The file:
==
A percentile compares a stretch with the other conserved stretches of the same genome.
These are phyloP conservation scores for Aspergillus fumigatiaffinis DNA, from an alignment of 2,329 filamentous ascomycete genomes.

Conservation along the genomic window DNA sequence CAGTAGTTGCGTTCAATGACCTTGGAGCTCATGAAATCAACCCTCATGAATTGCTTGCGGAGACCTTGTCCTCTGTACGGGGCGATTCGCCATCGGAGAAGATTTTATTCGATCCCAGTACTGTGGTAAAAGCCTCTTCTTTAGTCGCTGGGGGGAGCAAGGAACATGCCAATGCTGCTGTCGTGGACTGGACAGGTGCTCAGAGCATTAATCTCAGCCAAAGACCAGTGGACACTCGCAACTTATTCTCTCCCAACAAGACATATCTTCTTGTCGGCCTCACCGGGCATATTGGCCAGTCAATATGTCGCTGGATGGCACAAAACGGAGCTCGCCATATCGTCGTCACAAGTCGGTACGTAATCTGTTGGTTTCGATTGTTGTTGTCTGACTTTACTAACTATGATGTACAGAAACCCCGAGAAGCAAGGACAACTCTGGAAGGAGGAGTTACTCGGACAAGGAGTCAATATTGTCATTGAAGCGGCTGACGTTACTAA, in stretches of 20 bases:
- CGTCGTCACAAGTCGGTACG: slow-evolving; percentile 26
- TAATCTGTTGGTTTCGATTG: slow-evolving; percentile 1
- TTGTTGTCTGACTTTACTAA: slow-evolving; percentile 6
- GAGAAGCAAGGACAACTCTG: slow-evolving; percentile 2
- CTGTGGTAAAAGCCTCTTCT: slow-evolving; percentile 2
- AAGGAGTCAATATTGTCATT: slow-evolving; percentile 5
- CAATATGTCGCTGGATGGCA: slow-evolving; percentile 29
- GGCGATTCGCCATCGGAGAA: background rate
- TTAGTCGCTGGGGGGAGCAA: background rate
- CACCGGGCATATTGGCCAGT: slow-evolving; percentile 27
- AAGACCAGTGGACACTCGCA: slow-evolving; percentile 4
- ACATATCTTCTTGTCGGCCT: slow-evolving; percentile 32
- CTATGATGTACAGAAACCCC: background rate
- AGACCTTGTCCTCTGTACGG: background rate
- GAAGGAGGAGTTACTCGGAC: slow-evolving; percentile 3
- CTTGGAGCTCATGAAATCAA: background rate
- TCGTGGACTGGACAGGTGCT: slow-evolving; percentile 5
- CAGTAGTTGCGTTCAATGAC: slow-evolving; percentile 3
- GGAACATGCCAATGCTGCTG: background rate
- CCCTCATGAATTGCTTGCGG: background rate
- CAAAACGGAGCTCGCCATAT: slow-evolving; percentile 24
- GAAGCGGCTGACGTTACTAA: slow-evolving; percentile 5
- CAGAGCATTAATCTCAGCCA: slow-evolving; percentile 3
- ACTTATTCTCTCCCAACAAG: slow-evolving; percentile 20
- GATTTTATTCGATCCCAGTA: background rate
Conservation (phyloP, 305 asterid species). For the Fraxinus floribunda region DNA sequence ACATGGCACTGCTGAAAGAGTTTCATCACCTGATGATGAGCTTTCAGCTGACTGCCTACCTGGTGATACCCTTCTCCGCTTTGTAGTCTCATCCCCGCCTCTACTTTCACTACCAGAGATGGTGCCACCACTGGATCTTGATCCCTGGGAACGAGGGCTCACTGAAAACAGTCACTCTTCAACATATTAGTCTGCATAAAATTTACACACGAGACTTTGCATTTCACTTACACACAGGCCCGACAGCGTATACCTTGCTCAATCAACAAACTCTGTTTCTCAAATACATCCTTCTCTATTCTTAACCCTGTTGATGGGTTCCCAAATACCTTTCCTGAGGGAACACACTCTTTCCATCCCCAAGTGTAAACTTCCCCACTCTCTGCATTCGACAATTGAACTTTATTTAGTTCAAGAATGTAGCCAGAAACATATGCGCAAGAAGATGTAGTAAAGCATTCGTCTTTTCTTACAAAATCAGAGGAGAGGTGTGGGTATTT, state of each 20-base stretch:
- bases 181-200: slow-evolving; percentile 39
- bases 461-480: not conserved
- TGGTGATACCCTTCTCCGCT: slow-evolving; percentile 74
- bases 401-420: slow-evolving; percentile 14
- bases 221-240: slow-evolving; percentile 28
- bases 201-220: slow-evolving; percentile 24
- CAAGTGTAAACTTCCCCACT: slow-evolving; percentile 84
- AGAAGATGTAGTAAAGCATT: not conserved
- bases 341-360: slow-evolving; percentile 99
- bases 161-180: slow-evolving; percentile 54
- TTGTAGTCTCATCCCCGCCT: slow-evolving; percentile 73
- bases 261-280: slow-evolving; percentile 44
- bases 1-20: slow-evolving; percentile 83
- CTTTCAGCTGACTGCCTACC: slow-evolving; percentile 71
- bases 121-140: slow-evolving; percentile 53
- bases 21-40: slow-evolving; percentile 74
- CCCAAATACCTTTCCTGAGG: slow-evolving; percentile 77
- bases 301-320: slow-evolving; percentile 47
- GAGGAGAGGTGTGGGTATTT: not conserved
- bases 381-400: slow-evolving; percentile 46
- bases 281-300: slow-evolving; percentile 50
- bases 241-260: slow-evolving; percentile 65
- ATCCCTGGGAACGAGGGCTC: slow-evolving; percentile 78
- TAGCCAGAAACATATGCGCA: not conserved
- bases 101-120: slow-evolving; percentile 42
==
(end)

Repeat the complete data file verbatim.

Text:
A percentile compares a stretch with the other conserved stretches of the same genome.
These are phyloP conservation scores for Aspergillus fumigatiaffinis DNA, from an alignment of 2,329 filamentous ascomycete genomes.

Conservation along the genomic window DNA sequence CAGTAGTTGCGTTCAATGACCTTGGAGCTCATGAAATCAACCCTCATGAATTGCTTGCGGAGACCTTGTCCTCTGTACGGGGCGATTCGCCATCGGAGAAGATTTTATTCGATCCCAGTACTGTGGTAAAAGCCTCTTCTTTAGTCGCTGGGGGGAGCAAGGAACATGCCAATGCTGCTGTCGTGGACTGGACAGGTGCTCAGAGCATTAATCTCAGCCAAAGACCAGTGGACACTCGCAACTTATTCTCTCCCAACAAGACATATCTTCTTGTCGGCCTCACCGGGCATATTGGCCAGTCAATATGTCGCTGGATGGCACAAAACGGAGCTCGCCATATCGTCGTCACAAGTCGGTACGTAATCTGTTGGTTTCGATTGTTGTTGTCTGACTTTACTAACTATGATGTACAGAAACCCCGAGAAGCAAGGACAACTCTGGAAGGAGGAGTTACTCGGACAAGGAGTCAATATTGTCATTGAAGCGGCTGACGTTACTAA, in stretches of 20 bases:
- CGTCGTCACAAGTCGGTACG: slow-evolving; percentile 26
- TAATCTGTTGGTTTCGATTG: slow-evolving; percentile 1
- TTGTTGTCTGACTTTACTAA: slow-evolving; percentile 6
- GAGAAGCAAGGACAACTCTG: slow-evolving; percentile 2
- CTGTGGTAAAAGCCTCTTCT: slow-evolving; percentile 2
- AAGGAGTCAATATTGTCATT: slow-evolving; percentile 5
- CAATATGTCGCTGGATGGCA: slow-evolving; percentile 29
- GGCGATTCGCCATCGGAGAA: background rate
- TTAGTCGCTGGGGGGAGCAA: background rate
- CACCGGGCATATTGGCCAGT: slow-evolving; percentile 27
- AAGACCAGTGGACACTCGCA: slow-evolving; percentile 4
- ACATATCTTCTTGTCGGCCT: slow-evolving; percentile 32
- CTATGATGTACAGAAACCCC: background rate
- AGACCTTGTCCTCTGTACGG: background rate
- GAAGGAGGAGTTACTCGGAC: slow-evolving; percentile 3
- CTTGGAGCTCATGAAATCAA: background rate
- TCGTGGACTGGACAGGTGCT: slow-evolving; percentile 5
- CAGTAGTTGCGTTCAATGAC: slow-evolving; percentile 3
- GGAACATGCCAATGCTGCTG: background rate
- CCCTCATGAATTGCTTGCGG: background rate
- CAAAACGGAGCTCGCCATAT: slow-evolving; percentile 24
- GAAGCGGCTGACGTTACTAA: slow-evolving; percentile 5
- CAGAGCATTAATCTCAGCCA: slow-evolving; percentile 3
- ACTTATTCTCTCCCAACAAG: slow-evolving; percentile 20
- GATTTTATTCGATCCCAGTA: background rate
Conservation (phyloP, 305 asterid species). For the Fraxinus floribunda region DNA sequence ACATGGCACTGCTGAAAGAGTTTCATCACCTGATGATGAGCTTTCAGCTGACTGCCTACCTGGTGATACCCTTCTCCGCTTTGTAGTCTCATCCCCGCCTCTACTTTCACTACCAGAGATGGTGCCACCACTGGATCTTGATCCCTGGGAACGAGGGCTCACTGAAAACAGTCACTCTTCAACATATTAGTCTGCATAAAATTTACACACGAGACTTTGCATTTCACTTACACACAGGCCCGACAGCGTATACCTTGCTCAATCAACAAACTCTGTTTCTCAAATACATCCTTCTCTATTCTTAACCCTGTTGATGGGTTCCCAAATACCTTTCCTGAGGGAACACACTCTTTCCATCCCCAAGTGTAAACTTCCCCACTCTCTGCATTCGACAATTGAACTTTATTTAGTTCAAGAATGTAGCCAGAAACATATGCGCAAGAAGATGTAGTAAAGCATTCGTCTTTTCTTACAAAATCAGAGGAGAGGTGTGGGTATTT, state of each 20-base stretch:
- bases 181-200: slow-evolving; percentile 39
- bases 461-480: not conserved
- TGGTGATACCCTTCTCCGCT: slow-evolving; percentile 74
- bases 401-420: slow-evolving; percentile 14
- bases 221-240: slow-evolving; percentile 28
- bases 201-220: slow-evolving; percentile 24
- CAAGTGTAAACTTCCCCACT: slow-evolving; percentile 84
- AGAAGATGTAGTAAAGCATT: not conserved
- bases 341-360: slow-evolving; percentile 99
- bases 161-180: slow-evolving; percentile 54
- TTGTAGTCTCATCCCCGCCT: slow-evolving; percentile 73
- bases 261-280: slow-evolving; percentile 44
- bases 1-20: slow-evolving; percentile 83
- CTTTCAGCTGACTGCCTACC: slow-evolving; percentile 71
- bases 121-140: slow-evolving; percentile 53
- bases 21-40: slow-evolving; percentile 74
- CCCAAATACCTTTCCTGAGG: slow-evolving; percentile 77
- bases 301-320: slow-evolving; percentile 47
- GAGGAGAGGTGTGGGTATTT: not conserved
- bases 381-400: slow-evolving; percentile 46
- bases 281-300: slow-evolving; percentile 50
- bases 241-260: slow-evolving; percentile 65
- ATCCCTGGGAACGAGGGCTC: slow-evolving; percentile 78
- TAGCCAGAAACATATGCGCA: not conserved
- bases 101-120: slow-evolving; percentile 42